Kendall County Board to use vote totals to determine term lengths

Kendall County Board member Brian DeBolt of Plano, right, files his candidate nominating petitions to run for reelection to his District 1 seat. Processing DeBolt's paperwork is Director of Elections Natalie Hisaw. (Mark Foster --

YORKVILLE – How do you evenly divide a decade into four-year-terms for a public office? Two terms doesn’t fill the 10-year period, while three terms are too many.

It’s a trick question because the answer is two four-year terms and one two-year term.

Legislative bodies face this conundrum every 10 years after the decennial Census count.

First, lawmakers reapportion legislative districts to reflect population changes and make the districts as nearly equal as possible to maintain the constitutional mandate of one person, one vote.

Then they have to determine which election winners will start the new 10-year period with a two-year term. The solution is generally left to chance, with legislators drawing straws.

The Kendall County Board has hit upon a different approach that board members say is fair, by using the election vote totals for each office-holder to decide who starts off with a two-year term.

Board members on Aug. 2 approved a plan in which the newly elected members will be assigned slots in a descending order, with those members who received the most votes in the Nov. 8 general election starting off with four-year terms.

With the staggered terms of office decided, half the board members will be up for election every two years until the next Census.

Kendall County is served by 10 board members, five each elected from two districts.

Population growth has been very evenly distributed across Kendall County over the past 10 years and the two county board districts did not need to be reapportioned.

The dividing line that splits the county into west and east portions will remain unchanged, even while state legislative and congressional districts have been reapportioned to reflect population changes recorded in the 2020 Census.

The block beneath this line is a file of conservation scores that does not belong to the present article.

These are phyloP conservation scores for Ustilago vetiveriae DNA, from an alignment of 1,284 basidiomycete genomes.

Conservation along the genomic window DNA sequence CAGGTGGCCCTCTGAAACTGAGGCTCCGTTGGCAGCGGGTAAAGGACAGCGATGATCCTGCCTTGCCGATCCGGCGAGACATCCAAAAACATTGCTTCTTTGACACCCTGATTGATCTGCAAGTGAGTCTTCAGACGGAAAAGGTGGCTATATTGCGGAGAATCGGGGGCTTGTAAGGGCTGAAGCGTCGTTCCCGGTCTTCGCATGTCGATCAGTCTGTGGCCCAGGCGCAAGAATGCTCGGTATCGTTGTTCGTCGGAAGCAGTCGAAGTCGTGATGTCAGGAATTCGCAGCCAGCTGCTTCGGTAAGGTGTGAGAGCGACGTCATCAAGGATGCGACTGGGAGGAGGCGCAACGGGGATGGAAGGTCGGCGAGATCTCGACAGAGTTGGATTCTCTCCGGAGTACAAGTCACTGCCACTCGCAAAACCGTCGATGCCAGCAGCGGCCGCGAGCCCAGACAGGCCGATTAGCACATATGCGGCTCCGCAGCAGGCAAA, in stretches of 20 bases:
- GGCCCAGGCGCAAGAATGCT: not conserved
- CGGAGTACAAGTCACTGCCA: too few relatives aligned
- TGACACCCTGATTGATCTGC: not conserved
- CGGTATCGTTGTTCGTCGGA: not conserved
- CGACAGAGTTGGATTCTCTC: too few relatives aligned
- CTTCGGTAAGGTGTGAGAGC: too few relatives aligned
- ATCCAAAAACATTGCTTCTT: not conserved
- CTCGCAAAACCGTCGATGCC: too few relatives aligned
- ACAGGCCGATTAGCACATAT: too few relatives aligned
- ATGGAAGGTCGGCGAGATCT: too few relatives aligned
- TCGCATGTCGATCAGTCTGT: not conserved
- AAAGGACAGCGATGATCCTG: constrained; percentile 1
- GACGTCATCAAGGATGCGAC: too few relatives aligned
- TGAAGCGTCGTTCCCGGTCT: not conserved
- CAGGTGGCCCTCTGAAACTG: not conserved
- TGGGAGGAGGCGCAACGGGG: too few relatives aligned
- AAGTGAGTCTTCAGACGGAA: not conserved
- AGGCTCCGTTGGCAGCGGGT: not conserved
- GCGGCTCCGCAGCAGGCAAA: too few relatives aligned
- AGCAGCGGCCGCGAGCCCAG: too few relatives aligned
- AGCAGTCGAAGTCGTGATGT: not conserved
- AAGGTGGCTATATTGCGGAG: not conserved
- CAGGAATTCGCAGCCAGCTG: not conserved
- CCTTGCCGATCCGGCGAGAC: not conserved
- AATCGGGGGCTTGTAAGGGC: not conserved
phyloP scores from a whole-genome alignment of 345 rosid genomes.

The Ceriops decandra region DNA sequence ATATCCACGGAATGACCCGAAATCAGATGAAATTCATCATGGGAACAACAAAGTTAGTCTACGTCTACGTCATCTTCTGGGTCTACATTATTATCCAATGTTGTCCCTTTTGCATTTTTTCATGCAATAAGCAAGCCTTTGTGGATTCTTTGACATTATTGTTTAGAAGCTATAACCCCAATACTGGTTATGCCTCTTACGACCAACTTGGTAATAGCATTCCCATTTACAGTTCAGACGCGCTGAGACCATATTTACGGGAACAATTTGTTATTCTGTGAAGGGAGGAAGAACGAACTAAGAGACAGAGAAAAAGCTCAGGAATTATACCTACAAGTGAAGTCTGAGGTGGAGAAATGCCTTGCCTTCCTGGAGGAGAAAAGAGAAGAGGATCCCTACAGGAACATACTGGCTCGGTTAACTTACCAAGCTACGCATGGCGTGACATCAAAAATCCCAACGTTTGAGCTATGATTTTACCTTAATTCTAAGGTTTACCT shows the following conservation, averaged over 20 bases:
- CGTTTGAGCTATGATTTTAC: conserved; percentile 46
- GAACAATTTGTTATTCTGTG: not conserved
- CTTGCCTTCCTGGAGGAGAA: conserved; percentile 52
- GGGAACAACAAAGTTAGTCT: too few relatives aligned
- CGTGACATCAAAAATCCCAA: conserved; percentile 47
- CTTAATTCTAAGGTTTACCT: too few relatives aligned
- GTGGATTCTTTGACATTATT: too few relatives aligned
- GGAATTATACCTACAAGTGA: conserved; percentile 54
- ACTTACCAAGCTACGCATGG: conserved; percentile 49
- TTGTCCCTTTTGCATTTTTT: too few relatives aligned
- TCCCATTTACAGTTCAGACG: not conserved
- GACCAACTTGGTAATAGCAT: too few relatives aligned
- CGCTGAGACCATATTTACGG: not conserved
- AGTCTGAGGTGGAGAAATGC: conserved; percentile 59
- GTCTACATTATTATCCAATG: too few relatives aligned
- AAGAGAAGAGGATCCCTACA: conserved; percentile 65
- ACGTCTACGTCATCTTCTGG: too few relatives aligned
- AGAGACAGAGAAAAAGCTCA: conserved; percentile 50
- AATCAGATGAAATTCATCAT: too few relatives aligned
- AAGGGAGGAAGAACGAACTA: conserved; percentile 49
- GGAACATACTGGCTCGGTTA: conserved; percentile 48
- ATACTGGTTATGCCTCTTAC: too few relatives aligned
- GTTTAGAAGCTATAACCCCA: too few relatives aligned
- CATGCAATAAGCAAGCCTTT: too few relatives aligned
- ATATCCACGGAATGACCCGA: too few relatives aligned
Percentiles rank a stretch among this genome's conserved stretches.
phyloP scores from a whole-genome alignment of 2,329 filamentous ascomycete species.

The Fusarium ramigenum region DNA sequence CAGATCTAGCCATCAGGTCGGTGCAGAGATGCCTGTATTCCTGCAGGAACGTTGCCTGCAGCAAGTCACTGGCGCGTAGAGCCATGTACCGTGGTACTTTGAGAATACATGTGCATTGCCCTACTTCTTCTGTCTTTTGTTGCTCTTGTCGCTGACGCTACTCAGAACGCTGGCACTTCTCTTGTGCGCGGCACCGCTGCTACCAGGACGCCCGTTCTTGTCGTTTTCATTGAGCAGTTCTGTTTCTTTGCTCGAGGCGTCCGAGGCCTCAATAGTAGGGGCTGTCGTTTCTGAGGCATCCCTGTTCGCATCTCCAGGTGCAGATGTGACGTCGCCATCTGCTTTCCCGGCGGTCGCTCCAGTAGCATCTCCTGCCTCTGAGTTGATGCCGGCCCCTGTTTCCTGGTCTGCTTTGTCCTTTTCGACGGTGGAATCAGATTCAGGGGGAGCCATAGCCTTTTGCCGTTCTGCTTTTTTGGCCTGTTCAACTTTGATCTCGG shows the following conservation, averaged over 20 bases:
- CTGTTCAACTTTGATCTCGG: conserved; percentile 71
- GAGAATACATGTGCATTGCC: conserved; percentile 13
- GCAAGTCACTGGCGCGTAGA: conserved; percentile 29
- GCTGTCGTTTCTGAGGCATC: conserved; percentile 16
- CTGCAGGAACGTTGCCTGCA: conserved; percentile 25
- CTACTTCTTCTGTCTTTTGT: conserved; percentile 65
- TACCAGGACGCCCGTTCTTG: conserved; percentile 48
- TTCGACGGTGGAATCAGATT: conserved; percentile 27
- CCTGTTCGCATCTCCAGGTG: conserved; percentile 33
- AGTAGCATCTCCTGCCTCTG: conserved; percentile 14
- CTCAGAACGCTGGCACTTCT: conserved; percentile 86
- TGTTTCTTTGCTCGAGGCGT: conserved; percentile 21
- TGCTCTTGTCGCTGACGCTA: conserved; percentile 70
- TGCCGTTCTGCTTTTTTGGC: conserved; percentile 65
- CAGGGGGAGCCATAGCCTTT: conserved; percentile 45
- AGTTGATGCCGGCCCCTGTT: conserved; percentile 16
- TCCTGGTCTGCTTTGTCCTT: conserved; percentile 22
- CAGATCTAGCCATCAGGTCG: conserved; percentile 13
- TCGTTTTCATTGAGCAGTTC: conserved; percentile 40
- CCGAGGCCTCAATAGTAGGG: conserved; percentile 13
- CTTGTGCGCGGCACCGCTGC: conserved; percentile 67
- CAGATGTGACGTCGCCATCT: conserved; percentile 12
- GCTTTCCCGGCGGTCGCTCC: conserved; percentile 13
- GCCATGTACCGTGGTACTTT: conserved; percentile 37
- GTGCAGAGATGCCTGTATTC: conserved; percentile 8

District 1 covers the western side of the county and, geographically, is the larger of the two.

It includes most of Yorkville and portions of Montgomery and Sandwich, along with Plano, Bristol, Millbrook, Plattville, Newark and Lisbon.

District 2 includes Oswego, Boulder Hill and portions of Yorkville, Montgomery, Aurora, Plainfield, Minooka and Joliet.

Census results show District 1 with 65,419 residents and District 2 with a population of 65,702.

Under the term-staggering plan approved by the board, the top three vote-getters in District 1 will be assigned a “4-4-2″ schedule, which will continue through the 10-year period whether or not the 2022 election winner serves any subsequent terms of office.

The other two board members from District 1 will serve a “2-4-4″ schedule.

In District 2, the top two vote-getters will gain a “4-4-2″ slot, while the other three will be assigned “2-4-4″ schedules.

Ten years ago, District 2 received three slots with the “4-4-2″ schedule, so this time around District 1 gets three.

On Nov. 8, voters in each district will cast ballots for five county board candidates in a partisan election.

In District 1, Republican candidates include incumbent board members Brian DeBolt of Plano and Yorkville residents Scott Gengler and Ruben Rodriguez, along with Yorkville Alderman Jason Peterson and Millbrook Trustee Seth Wormley.

Those Republicans will face off against Democrat Malanda Griffin of Yorkville, along with Todd Milliron of Yorkville, who is running under the banner of the Kendall County Party.

In District 2, incumbents Dan Koukol of Oswego and Matt Kellogg of Yorkville are seeking reelection.

The GOP field also includes former Oswego Village President Brian LeClercq, Oswego Township Trustee Donna Sawicki and Kendall County Young Republicans Chairman Gabriella Shanahan of Joliet.

The three Democrats on the ballot in District 2 include incumbent board member Elizabeth Flowers of Montgomery, Brooke Shanley of Aurora and Zach Bachmann of Oswego.